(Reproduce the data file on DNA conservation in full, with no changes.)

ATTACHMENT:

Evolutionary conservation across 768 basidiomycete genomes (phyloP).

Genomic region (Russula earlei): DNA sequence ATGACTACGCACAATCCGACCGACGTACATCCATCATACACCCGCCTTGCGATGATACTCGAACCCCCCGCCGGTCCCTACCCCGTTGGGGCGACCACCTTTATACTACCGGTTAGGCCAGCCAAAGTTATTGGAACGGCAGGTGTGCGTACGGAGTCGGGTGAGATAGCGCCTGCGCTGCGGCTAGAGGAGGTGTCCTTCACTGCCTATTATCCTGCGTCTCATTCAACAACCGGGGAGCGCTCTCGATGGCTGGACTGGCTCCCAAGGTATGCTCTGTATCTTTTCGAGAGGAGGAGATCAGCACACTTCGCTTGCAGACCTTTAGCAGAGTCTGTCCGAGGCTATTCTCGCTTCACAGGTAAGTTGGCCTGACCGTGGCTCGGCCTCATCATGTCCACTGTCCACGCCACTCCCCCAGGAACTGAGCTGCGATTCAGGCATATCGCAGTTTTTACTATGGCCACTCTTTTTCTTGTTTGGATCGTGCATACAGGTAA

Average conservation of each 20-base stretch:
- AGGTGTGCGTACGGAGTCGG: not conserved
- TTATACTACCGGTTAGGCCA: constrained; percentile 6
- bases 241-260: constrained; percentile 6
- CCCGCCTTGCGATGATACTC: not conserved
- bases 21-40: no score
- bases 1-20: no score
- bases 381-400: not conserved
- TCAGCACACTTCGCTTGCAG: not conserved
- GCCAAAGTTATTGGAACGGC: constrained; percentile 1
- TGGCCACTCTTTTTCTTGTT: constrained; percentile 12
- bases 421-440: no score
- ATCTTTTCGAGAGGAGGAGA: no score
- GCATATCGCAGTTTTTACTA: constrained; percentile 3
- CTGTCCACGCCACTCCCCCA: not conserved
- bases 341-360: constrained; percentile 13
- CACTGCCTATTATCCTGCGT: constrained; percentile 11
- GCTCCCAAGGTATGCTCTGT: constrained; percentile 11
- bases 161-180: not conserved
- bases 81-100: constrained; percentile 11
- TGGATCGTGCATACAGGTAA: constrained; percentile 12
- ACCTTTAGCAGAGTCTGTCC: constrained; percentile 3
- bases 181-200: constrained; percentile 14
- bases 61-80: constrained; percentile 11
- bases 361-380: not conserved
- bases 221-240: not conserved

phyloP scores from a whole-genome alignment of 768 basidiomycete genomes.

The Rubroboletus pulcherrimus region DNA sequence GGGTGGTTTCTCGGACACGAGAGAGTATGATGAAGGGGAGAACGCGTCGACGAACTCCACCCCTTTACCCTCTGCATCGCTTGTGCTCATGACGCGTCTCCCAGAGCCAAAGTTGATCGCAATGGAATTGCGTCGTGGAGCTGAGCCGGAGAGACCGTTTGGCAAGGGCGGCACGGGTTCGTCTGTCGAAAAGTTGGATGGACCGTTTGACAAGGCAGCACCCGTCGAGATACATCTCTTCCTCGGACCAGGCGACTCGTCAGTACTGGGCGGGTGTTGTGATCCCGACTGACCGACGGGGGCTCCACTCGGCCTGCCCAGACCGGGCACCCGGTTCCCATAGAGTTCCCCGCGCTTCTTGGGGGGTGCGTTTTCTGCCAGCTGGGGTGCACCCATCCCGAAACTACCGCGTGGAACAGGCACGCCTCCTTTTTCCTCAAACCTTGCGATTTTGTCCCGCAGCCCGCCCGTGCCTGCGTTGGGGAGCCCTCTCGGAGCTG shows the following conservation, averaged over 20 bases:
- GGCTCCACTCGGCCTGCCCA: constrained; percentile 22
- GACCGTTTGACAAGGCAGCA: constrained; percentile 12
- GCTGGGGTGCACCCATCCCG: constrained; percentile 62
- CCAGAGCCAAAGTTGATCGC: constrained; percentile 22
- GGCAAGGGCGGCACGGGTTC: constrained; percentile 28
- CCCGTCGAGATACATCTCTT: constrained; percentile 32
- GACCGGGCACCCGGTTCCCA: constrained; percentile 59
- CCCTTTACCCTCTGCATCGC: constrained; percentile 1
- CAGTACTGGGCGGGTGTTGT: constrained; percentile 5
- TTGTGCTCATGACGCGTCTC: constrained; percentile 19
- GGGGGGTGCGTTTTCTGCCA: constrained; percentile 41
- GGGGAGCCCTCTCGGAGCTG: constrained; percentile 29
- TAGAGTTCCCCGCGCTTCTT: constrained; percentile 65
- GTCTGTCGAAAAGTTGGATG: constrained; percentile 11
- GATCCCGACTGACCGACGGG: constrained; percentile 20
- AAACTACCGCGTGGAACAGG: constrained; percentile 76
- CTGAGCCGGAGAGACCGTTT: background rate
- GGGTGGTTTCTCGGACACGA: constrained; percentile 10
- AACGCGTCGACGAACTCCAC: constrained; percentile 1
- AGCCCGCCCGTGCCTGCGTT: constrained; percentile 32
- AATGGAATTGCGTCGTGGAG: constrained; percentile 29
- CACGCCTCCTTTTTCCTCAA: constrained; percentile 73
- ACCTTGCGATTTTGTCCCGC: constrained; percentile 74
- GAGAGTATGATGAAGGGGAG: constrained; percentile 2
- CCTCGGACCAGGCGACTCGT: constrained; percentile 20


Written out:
Evolutionary conservation across 768 basidiomycete genomes (phyloP).

Genomic region (Russula earlei): DNA sequence ATGACTACGCACAATCCGACCGACGTACATCCATCATACACCCGCCTTGCGATGATACTCGAACCCCCCGCCGGTCCCTACCCCGTTGGGGCGACCACCTTTATACTACCGGTTAGGCCAGCCAAAGTTATTGGAACGGCAGGTGTGCGTACGGAGTCGGGTGAGATAGCGCCTGCGCTGCGGCTAGAGGAGGTGTCCTTCACTGCCTATTATCCTGCGTCTCATTCAACAACCGGGGAGCGCTCTCGATGGCTGGACTGGCTCCCAAGGTATGCTCTGTATCTTTTCGAGAGGAGGAGATCAGCACACTTCGCTTGCAGACCTTTAGCAGAGTCTGTCCGAGGCTATTCTCGCTTCACAGGTAAGTTGGCCTGACCGTGGCTCGGCCTCATCATGTCCACTGTCCACGCCACTCCCCCAGGAACTGAGCTGCGATTCAGGCATATCGCAGTTTTTACTATGGCCACTCTTTTTCTTGTTTGGATCGTGCATACAGGTAA

Average conservation of each 20-base stretch:
- AGGTGTGCGTACGGAGTCGG: not conserved
- TTATACTACCGGTTAGGCCA: constrained; percentile 6
- bases 241-260: constrained; percentile 6
- CCCGCCTTGCGATGATACTC: not conserved
- bases 21-40: no score
- bases 1-20: no score
- bases 381-400: not conserved
- TCAGCACACTTCGCTTGCAG: not conserved
- GCCAAAGTTATTGGAACGGC: constrained; percentile 1
- TGGCCACTCTTTTTCTTGTT: constrained; percentile 12
- bases 421-440: no score
- ATCTTTTCGAGAGGAGGAGA: no score
- GCATATCGCAGTTTTTACTA: constrained; percentile 3
- CTGTCCACGCCACTCCCCCA: not conserved
- bases 341-360: constrained; percentile 13
- CACTGCCTATTATCCTGCGT: constrained; percentile 11
- GCTCCCAAGGTATGCTCTGT: constrained; percentile 11
- bases 161-180: not conserved
- bases 81-100: constrained; percentile 11
- TGGATCGTGCATACAGGTAA: constrained; percentile 12
- ACCTTTAGCAGAGTCTGTCC: constrained; percentile 3
- bases 181-200: constrained; percentile 14
- bases 61-80: constrained; percentile 11
- bases 361-380: not conserved
- bases 221-240: not conserved

phyloP scores from a whole-genome alignment of 768 basidiomycete genomes.

The Rubroboletus pulcherrimus region DNA sequence GGGTGGTTTCTCGGACACGAGAGAGTATGATGAAGGGGAGAACGCGTCGACGAACTCCACCCCTTTACCCTCTGCATCGCTTGTGCTCATGACGCGTCTCCCAGAGCCAAAGTTGATCGCAATGGAATTGCGTCGTGGAGCTGAGCCGGAGAGACCGTTTGGCAAGGGCGGCACGGGTTCGTCTGTCGAAAAGTTGGATGGACCGTTTGACAAGGCAGCACCCGTCGAGATACATCTCTTCCTCGGACCAGGCGACTCGTCAGTACTGGGCGGGTGTTGTGATCCCGACTGACCGACGGGGGCTCCACTCGGCCTGCCCAGACCGGGCACCCGGTTCCCATAGAGTTCCCCGCGCTTCTTGGGGGGTGCGTTTTCTGCCAGCTGGGGTGCACCCATCCCGAAACTACCGCGTGGAACAGGCACGCCTCCTTTTTCCTCAAACCTTGCGATTTTGTCCCGCAGCCCGCCCGTGCCTGCGTTGGGGAGCCCTCTCGGAGCTG shows the following conservation, averaged over 20 bases:
- GGCTCCACTCGGCCTGCCCA: constrained; percentile 22
- GACCGTTTGACAAGGCAGCA: constrained; percentile 12
- GCTGGGGTGCACCCATCCCG: constrained; percentile 62
- CCAGAGCCAAAGTTGATCGC: constrained; percentile 22
- GGCAAGGGCGGCACGGGTTC: constrained; percentile 28
- CCCGTCGAGATACATCTCTT: constrained; percentile 32
- GACCGGGCACCCGGTTCCCA: constrained; percentile 59
- CCCTTTACCCTCTGCATCGC: constrained; percentile 1
- CAGTACTGGGCGGGTGTTGT: constrained; percentile 5
- TTGTGCTCATGACGCGTCTC: constrained; percentile 19
- GGGGGGTGCGTTTTCTGCCA: constrained; percentile 41
- GGGGAGCCCTCTCGGAGCTG: constrained; percentile 29
- TAGAGTTCCCCGCGCTTCTT: constrained; percentile 65
- GTCTGTCGAAAAGTTGGATG: constrained; percentile 11
- GATCCCGACTGACCGACGGG: constrained; percentile 20
- AAACTACCGCGTGGAACAGG: constrained; percentile 76
- CTGAGCCGGAGAGACCGTTT: background rate
- GGGTGGTTTCTCGGACACGA: constrained; percentile 10
- AACGCGTCGACGAACTCCAC: constrained; percentile 1
- AGCCCGCCCGTGCCTGCGTT: constrained; percentile 32
- AATGGAATTGCGTCGTGGAG: constrained; percentile 29
- CACGCCTCCTTTTTCCTCAA: constrained; percentile 73
- ACCTTGCGATTTTGTCCCGC: constrained; percentile 74
- GAGAGTATGATGAAGGGGAG: constrained; percentile 2
- CCTCGGACCAGGCGACTCGT: constrained; percentile 20